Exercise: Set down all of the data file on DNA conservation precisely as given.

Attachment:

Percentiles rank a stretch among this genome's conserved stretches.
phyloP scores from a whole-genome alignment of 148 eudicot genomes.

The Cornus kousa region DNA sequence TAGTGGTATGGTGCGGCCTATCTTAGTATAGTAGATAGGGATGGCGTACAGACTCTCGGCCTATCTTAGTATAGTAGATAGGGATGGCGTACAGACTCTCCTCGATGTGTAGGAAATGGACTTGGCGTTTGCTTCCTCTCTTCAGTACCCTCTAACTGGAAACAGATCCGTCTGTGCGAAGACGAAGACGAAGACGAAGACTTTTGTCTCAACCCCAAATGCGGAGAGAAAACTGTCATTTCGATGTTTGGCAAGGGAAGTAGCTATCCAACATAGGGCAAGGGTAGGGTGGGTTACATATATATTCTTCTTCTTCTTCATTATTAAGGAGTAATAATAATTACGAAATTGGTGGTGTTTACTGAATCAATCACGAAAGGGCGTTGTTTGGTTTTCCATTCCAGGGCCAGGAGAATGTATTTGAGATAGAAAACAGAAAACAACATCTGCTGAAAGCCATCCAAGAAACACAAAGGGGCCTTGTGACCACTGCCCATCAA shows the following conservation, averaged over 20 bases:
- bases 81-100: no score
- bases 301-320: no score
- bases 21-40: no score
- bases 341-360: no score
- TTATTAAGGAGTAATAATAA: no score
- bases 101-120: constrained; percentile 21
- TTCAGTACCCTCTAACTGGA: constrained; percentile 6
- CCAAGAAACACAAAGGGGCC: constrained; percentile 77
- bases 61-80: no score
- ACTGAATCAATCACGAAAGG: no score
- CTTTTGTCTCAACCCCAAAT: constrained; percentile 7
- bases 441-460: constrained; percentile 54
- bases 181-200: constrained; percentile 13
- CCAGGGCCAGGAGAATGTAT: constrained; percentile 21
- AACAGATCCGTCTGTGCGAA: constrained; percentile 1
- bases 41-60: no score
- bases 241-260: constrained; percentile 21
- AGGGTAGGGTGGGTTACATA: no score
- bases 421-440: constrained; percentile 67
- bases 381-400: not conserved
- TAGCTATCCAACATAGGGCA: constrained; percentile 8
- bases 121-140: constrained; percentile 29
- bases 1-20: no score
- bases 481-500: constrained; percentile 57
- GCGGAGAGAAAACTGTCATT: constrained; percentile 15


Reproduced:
Percentiles rank a stretch among this genome's conserved stretches.
phyloP scores from a whole-genome alignment of 148 eudicot genomes.

The Cornus kousa region DNA sequence TAGTGGTATGGTGCGGCCTATCTTAGTATAGTAGATAGGGATGGCGTACAGACTCTCGGCCTATCTTAGTATAGTAGATAGGGATGGCGTACAGACTCTCCTCGATGTGTAGGAAATGGACTTGGCGTTTGCTTCCTCTCTTCAGTACCCTCTAACTGGAAACAGATCCGTCTGTGCGAAGACGAAGACGAAGACGAAGACTTTTGTCTCAACCCCAAATGCGGAGAGAAAACTGTCATTTCGATGTTTGGCAAGGGAAGTAGCTATCCAACATAGGGCAAGGGTAGGGTGGGTTACATATATATTCTTCTTCTTCTTCATTATTAAGGAGTAATAATAATTACGAAATTGGTGGTGTTTACTGAATCAATCACGAAAGGGCGTTGTTTGGTTTTCCATTCCAGGGCCAGGAGAATGTATTTGAGATAGAAAACAGAAAACAACATCTGCTGAAAGCCATCCAAGAAACACAAAGGGGCCTTGTGACCACTGCCCATCAA shows the following conservation, averaged over 20 bases:
- bases 81-100: no score
- bases 301-320: no score
- bases 21-40: no score
- bases 341-360: no score
- TTATTAAGGAGTAATAATAA: no score
- bases 101-120: constrained; percentile 21
- TTCAGTACCCTCTAACTGGA: constrained; percentile 6
- CCAAGAAACACAAAGGGGCC: constrained; percentile 77
- bases 61-80: no score
- ACTGAATCAATCACGAAAGG: no score
- CTTTTGTCTCAACCCCAAAT: constrained; percentile 7
- bases 441-460: constrained; percentile 54
- bases 181-200: constrained; percentile 13
- CCAGGGCCAGGAGAATGTAT: constrained; percentile 21
- AACAGATCCGTCTGTGCGAA: constrained; percentile 1
- bases 41-60: no score
- bases 241-260: constrained; percentile 21
- AGGGTAGGGTGGGTTACATA: no score
- bases 421-440: constrained; percentile 67
- bases 381-400: not conserved
- TAGCTATCCAACATAGGGCA: constrained; percentile 8
- bases 121-140: constrained; percentile 29
- bases 1-20: no score
- bases 481-500: constrained; percentile 57
- GCGGAGAGAAAACTGTCATT: constrained; percentile 15